The PBB225 by Waring Pro is another high quality model that is fighting to be labeled as the best blender for smoothies. In my opinion Waring Pro is an excellent manufacturer and one that is well known for the quality of its appliances. When compared to the Ninja Professional NJ600, this even made far better puree. I think it performs perfectly if you want to do different jobs with it. The protein shakes and smoothies will be mixed fantastically well. Considering the fact that this model is made by Waring Pro, I would not have any questions about the durability. On top of that, the model is simple to assemble and certainly very easy to use.

The Kitchen Aid Diamond smoothie blender is the final recommended model. This looks decent but is available to buy in a huge range of colors (15 to be precise). This can be highly appealing to some customers who all have their own personal likes and dislikes. Aside from the appearance, the blender function is pretty impressive too. It has 5 different speed settings but the unique thing is that this smoothie blender will start the motor slowly. This will pull the ingredients towards the blades followed by an increase of speed to crush the ingredients. Most similar models are great at blending smoothies and protein shakes because they are great at crushing ice and other hard ingredients. However, they fail short when crushing things like seeds and nuts. This Kitchen Aid Diamond blender satisfies this aspect too as using a higher setting will sort this problem out. The only problem is that this smoothie mixer will cost you up to $150 but what can you expect from a model that performs like the best blender for smoothies, protein shakes and almost every other drink type.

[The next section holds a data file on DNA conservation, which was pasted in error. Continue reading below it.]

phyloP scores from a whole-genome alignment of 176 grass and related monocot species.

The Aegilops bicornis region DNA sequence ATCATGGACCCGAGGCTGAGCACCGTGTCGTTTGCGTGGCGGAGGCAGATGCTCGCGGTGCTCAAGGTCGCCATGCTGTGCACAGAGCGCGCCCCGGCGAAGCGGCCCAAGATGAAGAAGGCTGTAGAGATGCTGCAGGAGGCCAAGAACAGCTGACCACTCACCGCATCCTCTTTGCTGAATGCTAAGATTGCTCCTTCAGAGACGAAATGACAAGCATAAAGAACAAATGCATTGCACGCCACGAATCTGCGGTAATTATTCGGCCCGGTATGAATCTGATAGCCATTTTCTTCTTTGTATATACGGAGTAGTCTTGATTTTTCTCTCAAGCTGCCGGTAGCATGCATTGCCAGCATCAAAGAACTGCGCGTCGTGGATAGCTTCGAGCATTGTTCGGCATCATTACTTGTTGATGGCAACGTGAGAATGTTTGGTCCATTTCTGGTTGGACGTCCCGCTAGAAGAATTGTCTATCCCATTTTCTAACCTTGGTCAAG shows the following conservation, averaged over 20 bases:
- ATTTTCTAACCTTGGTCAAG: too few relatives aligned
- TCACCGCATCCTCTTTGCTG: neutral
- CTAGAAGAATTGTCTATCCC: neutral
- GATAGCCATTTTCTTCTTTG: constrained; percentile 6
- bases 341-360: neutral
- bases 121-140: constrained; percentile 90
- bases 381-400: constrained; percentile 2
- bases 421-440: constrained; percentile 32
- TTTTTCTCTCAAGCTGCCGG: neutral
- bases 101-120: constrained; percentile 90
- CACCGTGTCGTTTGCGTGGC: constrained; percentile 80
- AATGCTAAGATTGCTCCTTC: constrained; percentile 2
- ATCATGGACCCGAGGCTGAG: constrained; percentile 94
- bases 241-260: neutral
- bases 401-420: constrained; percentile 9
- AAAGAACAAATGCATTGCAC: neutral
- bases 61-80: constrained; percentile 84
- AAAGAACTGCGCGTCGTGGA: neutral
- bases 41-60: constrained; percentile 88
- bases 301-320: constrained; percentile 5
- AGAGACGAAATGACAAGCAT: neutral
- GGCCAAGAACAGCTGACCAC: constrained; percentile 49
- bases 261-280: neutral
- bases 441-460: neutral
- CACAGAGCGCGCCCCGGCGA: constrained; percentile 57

Weekend Diaries